So I was apprised of some goings-on wherein our data warehouse tables were going to (finally) be moving from separate monthly tables (e.g. FOO_200607, FOO_200608, FOO_200609) to a single table with range partitions on the year and month fields and local indexes.
The developers were going to just do direct insert into the new table (presumably holding off on building indexes and constraints until after), but I immediately saw my chance to finally use Oracle's partition exchange. Paritition exchange basically allows you to do a logical swap of a single partition with a single table. The hitch is that the partitioned table and the to-be-swapped table have to be virtually identical in column types, sizes and constraints. The constraints part means you can't have a NOT NULL constraint on a column in one table and not in the other. If you use INCLUDING INDEXES in your exchange command, then the indexes need to be identical as well in terms of columns indexed.
I didn't even bother trying to do the "insert way," but I rest assured that I'm saving a LOT of time doing partition exchange. Equally important is the space saved. If I were to simply copy the data via insert statements, I would basically need to use twice as much tablespace, and in this case that is a LOT. Partition exchange involves none of that. I just do the swap and them I am free to drop the monthly tables (which should contain zero rows now). Anyway the big migration is part of a crazy Sunday SUNday SUNDAY of zaps and releases coming up this weekend. All the time saved for something like this is a huge win considering everything else that we need to get done in a Sunday night.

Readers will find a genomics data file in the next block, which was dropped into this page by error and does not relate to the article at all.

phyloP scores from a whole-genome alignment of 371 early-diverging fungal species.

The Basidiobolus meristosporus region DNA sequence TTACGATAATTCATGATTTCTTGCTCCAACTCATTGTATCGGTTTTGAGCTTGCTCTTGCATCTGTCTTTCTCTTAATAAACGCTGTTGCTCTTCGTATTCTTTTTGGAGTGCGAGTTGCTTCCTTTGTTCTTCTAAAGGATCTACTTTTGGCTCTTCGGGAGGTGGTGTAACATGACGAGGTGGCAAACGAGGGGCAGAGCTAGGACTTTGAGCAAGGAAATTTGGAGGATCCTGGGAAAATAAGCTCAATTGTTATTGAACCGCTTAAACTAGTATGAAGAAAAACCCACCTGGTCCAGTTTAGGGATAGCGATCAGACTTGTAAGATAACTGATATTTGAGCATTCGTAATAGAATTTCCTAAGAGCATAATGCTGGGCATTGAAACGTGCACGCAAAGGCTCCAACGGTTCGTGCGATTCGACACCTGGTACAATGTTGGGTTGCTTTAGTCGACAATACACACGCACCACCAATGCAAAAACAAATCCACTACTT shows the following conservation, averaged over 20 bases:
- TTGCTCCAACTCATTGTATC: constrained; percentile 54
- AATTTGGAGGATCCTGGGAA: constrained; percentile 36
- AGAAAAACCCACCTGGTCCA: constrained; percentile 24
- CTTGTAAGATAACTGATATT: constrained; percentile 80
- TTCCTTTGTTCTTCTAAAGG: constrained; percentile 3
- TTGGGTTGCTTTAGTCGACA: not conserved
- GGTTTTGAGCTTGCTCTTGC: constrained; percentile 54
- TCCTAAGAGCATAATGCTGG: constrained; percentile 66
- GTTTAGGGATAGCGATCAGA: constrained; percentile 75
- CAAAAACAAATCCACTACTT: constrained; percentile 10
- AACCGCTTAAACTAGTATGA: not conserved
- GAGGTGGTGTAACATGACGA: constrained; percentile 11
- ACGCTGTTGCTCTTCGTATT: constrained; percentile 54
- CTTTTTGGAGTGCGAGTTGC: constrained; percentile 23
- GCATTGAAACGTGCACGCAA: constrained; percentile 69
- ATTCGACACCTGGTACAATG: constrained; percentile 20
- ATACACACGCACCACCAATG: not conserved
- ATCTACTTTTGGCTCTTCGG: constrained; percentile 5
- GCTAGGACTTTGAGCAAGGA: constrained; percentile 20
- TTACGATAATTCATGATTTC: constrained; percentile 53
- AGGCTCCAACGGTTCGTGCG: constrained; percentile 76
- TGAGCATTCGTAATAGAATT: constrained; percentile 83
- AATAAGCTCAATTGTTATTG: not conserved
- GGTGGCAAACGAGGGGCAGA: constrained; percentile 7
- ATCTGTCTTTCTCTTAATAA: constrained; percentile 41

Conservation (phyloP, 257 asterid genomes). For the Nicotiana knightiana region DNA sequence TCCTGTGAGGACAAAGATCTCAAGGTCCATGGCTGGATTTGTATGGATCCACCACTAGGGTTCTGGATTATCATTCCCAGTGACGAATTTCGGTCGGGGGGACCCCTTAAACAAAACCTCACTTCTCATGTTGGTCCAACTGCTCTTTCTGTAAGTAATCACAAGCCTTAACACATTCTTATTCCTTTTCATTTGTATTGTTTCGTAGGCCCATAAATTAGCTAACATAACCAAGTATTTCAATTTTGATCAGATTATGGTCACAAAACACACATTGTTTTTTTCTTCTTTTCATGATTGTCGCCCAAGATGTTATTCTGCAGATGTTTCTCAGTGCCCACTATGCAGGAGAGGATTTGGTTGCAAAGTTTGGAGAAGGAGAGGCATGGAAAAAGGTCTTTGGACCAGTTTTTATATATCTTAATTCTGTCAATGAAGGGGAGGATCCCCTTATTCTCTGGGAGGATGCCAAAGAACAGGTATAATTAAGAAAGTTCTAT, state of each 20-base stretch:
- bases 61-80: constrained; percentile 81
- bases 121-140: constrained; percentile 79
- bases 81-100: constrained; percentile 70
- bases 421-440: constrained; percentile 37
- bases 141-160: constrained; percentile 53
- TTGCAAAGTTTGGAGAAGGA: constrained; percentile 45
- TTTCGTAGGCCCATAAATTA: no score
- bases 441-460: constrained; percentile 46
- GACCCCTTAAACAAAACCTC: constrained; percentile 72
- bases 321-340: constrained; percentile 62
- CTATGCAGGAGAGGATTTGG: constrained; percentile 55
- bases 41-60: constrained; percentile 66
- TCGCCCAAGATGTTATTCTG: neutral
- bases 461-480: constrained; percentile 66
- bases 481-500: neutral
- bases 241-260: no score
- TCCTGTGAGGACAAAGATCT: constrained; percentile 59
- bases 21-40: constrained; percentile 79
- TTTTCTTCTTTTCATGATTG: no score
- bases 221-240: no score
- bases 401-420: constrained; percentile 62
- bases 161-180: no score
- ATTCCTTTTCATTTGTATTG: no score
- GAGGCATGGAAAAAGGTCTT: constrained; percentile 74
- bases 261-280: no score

And one famous DBA told me that partition exchange is clutch for doing dataloads into a NOLOGGING stage table, then exchanging that table into your normal partitioned table. That avoids ugliness with NOLOGGING and redo logs. I currently bump up against this all the time doing RMAN duplication recovery because all of our DW tablespaces and tables were created with NOLOGGING. Yes it seemed like a good idea when we just cared about load times. But now I know that it shrinks my recovery window on any given day and also prevents us from trying to use DataGuard. We'll be going back to LOGGING next year after we have time to test and time it.